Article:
Like any great American metropolis, Cleveland has evolved over the years. The city once was known as a scrappy Midwest industrial hub before suffering a slow decline; an infamously low point was reached in 1969, when the polluted Cuyahoga River spontaneously caught fire. Today, however, there is a fresh energy on the streets of Cleveland's expanding urban center; a newly elegant downtown has become the site for some of the nation's largest events and a magnet for Millennials from all over.
One of the key catalysts for change was the decision to transform the long-neglected Public Auditorium, which served as the city's convention facility, into the new Huntington Cleveland Convention Center in tandem with construction of the adjacent state-of-the-art Global Center for Health Innovation, instantly making the city a major hub for the healthcare industry. At the same time, officials committed to improving the city's hospitality and tourism offerings, pouring an estimated $1 billion into the area around the convention center with projects that included the 600-room Hilton Cleveland Downtown, which opened this past June.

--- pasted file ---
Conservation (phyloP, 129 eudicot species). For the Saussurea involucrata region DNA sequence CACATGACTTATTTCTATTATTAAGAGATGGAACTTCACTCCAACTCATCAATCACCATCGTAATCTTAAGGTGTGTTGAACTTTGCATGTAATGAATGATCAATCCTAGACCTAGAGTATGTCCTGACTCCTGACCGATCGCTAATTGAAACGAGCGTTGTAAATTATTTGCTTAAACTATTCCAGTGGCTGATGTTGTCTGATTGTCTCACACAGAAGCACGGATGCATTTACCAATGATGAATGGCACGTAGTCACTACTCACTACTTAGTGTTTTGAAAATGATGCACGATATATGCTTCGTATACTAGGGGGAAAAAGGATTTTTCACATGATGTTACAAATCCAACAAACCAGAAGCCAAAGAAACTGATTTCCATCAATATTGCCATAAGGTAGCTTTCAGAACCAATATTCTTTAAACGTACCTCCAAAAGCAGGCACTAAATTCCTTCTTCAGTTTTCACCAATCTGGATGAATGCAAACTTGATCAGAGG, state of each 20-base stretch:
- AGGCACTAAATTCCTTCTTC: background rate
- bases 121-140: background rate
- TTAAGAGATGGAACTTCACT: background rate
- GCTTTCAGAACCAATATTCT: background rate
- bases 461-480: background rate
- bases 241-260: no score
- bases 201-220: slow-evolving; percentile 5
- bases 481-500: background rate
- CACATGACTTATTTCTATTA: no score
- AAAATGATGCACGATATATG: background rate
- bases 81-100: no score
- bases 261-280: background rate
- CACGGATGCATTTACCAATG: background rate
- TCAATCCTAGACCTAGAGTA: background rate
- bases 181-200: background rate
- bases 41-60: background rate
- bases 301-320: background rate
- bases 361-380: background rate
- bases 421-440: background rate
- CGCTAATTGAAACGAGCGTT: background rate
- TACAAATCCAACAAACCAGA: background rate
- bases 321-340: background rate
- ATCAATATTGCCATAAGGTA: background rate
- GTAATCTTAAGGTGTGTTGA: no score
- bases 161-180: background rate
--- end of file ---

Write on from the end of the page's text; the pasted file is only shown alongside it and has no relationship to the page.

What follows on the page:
The next challenge was to put Cleveland's new spirit on display, a mission helped in spectacular fashion this past June when an estimated 1.3 million people filled the streets of downtown to welcome the Cleveland Cavaliers as 2016 NBA champions. This was followed by the Republican National Convention, held at the Quicken Loans Arena in July, which drew some 50,000 visitors accommodated in the new Hilton and newly revitalized properties like the Kimpton Schofield.
Today, a walk through Cleveland's city center reveals businesses and bars bustling with young professionals (downtown has seen a 76 percent increase in residents age 25 to 34 since 2000). Tourism is up, as well, leading Mike Burns, senior vice president of convention services at Destination Cleveland to enthuse, "We've always known as Clevelanders that we are a great city, but now the world knows."